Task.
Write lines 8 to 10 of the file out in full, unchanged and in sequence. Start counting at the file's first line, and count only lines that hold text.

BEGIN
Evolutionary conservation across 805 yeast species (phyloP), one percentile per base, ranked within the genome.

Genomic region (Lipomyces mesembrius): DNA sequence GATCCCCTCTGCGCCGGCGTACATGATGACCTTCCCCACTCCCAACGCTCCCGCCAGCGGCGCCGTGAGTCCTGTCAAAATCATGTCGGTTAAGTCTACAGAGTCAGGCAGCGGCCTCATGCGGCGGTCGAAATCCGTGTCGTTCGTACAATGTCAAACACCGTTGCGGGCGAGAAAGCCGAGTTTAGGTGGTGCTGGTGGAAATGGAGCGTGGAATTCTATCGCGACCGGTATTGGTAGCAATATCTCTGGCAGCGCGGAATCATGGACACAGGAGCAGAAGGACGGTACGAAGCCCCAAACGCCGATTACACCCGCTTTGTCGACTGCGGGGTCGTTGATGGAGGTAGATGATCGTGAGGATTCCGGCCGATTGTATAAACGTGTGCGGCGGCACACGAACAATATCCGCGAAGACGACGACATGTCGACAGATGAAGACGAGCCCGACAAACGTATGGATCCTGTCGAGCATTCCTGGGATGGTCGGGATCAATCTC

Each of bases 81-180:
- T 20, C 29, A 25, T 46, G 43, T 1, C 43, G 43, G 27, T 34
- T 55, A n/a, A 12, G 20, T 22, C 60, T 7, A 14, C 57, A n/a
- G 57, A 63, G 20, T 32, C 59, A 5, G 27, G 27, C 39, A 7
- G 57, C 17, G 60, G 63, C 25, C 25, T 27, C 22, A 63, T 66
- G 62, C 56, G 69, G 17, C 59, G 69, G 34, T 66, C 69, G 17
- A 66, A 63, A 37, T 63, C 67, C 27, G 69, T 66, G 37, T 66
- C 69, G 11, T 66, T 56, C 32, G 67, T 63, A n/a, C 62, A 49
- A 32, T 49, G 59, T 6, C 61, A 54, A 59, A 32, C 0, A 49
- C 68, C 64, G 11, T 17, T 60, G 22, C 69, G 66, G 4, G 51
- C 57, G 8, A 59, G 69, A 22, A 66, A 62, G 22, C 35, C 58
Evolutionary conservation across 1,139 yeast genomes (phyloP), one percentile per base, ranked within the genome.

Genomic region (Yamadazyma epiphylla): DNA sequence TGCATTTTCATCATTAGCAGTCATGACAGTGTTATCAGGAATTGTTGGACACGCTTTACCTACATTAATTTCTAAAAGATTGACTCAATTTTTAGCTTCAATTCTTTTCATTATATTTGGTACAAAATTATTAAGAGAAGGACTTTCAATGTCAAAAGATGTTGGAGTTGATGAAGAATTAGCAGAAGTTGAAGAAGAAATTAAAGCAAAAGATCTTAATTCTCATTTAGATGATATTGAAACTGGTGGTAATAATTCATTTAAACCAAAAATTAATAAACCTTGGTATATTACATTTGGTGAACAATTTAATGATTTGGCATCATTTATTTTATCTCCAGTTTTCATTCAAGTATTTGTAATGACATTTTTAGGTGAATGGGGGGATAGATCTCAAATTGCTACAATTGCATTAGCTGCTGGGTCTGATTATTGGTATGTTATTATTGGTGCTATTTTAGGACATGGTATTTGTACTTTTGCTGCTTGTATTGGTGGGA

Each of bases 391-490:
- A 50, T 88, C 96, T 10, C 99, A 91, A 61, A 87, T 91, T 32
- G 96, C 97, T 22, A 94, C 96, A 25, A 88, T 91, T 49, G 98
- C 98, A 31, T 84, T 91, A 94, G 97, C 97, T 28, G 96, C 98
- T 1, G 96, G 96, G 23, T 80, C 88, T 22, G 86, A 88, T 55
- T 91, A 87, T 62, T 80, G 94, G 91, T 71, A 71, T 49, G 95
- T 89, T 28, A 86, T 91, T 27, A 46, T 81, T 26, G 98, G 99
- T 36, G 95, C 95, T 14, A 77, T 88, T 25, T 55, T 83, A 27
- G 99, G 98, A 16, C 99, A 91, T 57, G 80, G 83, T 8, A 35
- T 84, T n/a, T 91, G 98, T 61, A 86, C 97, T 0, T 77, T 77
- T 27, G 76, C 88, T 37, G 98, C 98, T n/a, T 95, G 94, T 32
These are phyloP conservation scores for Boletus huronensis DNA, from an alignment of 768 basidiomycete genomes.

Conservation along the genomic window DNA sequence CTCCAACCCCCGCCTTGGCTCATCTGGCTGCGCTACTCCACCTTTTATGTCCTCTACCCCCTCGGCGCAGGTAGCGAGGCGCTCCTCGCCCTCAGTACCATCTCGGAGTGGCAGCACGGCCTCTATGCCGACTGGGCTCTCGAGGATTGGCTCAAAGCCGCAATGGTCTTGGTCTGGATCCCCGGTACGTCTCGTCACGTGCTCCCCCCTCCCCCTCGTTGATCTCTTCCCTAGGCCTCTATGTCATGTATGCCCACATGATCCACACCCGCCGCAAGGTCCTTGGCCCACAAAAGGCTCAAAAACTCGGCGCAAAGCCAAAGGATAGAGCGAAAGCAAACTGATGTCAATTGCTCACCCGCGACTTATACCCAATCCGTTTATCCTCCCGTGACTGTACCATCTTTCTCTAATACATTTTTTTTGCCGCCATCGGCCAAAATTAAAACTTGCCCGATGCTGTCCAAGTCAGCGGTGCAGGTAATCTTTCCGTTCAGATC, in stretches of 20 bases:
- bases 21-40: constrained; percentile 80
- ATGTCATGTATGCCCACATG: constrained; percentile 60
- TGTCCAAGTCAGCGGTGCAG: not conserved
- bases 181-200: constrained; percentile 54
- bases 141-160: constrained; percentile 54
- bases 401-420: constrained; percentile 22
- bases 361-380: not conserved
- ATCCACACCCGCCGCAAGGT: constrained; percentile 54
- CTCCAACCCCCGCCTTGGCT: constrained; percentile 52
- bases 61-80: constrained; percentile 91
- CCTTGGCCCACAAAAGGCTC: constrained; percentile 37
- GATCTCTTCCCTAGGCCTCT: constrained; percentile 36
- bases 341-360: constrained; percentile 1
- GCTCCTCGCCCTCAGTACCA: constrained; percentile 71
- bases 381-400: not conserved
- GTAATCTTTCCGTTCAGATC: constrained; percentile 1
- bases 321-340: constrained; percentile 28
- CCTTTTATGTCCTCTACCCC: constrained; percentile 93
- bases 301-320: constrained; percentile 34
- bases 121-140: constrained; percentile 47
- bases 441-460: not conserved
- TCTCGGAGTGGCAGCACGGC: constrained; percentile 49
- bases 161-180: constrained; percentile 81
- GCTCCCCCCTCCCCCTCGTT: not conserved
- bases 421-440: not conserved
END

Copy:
- G 62, C 56, G 69, G 17, C 59, G 69, G 34, T 66, C 69, G 17
- A 66, A 63, A 37, T 63, C 67, C 27, G 69, T 66, G 37, T 66
- C 69, G 11, T 66, T 56, C 32, G 67, T 63, A n/a, C 62, A 49